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Old Kingdom

Table of contents
1 Introduction
2 The Beginning: the 3rd dynasty
3 The Golden Age of the Old Kingdom: the 4th dynasty
4 The decline of the Old Kingdom: the 5th and the 6th dynasty


The Old Kingdom covers the history of Egypt from the Third to the Sixth Dynasties. Many Pyramids were constructed at this time. Its capital was Memphis, where Djoser established his court.

The Beginning: the 3rd dynasty

Egypt reached a great splendour during the Old Kingdom. The first famous pharaoh of the Old Kingdom was Djoser (2630 BC-2611 BC) who ordered the construction of the first pyramid (the Step Pyramid) in Memphis's new necropolis, Saqqara. An important person during the reign of Djoser was his vizier Imhotep, who oversaw the construction of the necropolis in Saqqara.

The Golden Age of the Old Kingdom: the 4th dynasty

The absolute height of the Old Kingdom was reached under the 4th Dynasty, when royal power reached its zenith. The dynasty began with Snefru (2575 BC-2551 BC), who built three pyramids, one mysterious pyramid in Meidum (a failure), the famous Bent Pyramid in Dashur (another failure) and the small Red Pyramid, also in Dashur. Because of this three pyramids he used a greater mass of stones then any other Pharaoh. Snefru was succeeded by his (in)famous son, Khufu (2551 BC-2528 BC), who built the Great Pyramid of Giza. The infamy comes from the character of his reign. Later Egyptian literature labeled him as a cruel tyrant, who imposed forced labour on his subjects to complete his pyramid. There are rumour that after his death quarrel broke out between his sons Djedefre (2528 BC-2520 BC) and Khafre (2520 BC-2494 BC). The latter built the second pyramid and the Sphinx in Giza. The later kings of the Fourth dynasty were Menkhaure (2494 BC-2472 BC), who built the smallest pyramid in Giza, and Shepseskaf (2472 BC-2467 BC)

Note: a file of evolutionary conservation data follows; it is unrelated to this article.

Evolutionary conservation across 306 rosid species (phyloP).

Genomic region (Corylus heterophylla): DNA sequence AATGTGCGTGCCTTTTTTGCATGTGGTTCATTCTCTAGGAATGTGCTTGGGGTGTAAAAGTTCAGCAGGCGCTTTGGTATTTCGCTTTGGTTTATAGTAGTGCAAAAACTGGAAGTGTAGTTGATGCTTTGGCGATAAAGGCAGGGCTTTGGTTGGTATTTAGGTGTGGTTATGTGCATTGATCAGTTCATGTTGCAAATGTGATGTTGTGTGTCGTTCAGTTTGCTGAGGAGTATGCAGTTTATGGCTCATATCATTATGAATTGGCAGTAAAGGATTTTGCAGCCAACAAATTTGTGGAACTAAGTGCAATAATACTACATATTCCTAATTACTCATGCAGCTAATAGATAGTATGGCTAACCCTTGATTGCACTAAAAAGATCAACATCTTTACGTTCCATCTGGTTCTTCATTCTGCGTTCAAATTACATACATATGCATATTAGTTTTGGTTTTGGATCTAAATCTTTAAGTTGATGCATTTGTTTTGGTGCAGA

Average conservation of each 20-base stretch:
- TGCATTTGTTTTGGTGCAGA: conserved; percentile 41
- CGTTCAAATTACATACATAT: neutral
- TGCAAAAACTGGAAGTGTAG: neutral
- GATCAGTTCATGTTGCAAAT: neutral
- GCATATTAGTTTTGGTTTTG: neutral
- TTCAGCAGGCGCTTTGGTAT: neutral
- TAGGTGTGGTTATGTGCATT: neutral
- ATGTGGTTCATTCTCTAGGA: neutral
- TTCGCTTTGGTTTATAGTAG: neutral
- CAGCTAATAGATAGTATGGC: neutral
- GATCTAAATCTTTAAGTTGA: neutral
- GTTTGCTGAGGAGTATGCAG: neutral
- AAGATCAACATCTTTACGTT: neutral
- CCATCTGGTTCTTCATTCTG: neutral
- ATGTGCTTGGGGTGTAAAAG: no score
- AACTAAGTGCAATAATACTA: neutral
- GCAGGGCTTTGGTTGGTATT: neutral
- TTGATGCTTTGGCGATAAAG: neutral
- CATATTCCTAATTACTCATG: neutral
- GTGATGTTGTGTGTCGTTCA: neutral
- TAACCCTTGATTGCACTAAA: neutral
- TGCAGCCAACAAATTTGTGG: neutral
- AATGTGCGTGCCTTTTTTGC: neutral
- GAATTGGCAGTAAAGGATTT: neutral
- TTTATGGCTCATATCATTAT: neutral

The decline of the Old Kingdom: the 5th and the 6th dynasty

The 5th dynasty began with Userkhaf (2465 BC-2458 BC), who initiated terrible reforms weakening the power of Pharaoh and the central government. After his reign civil wars arose as the nomarchs (regional governors) didn't belong to the royal family anymore and powers were given to them. The civil wars became how later the worse, undermined unity and energetic government and also caused famines. But regional autonomy and civil wars weren't the only causes of this decline. The massive building projects of the 4th dynasty exceded the capacity of the treasury and the populace and weakened the foundations of the Kingdom. Rulers of the 6th dynasty saw themselves confronted with the worst excesses of civil war. The Old Kingdom was devoured by civil war after the very long reign of Pepy II (2246 BC-2151 BC).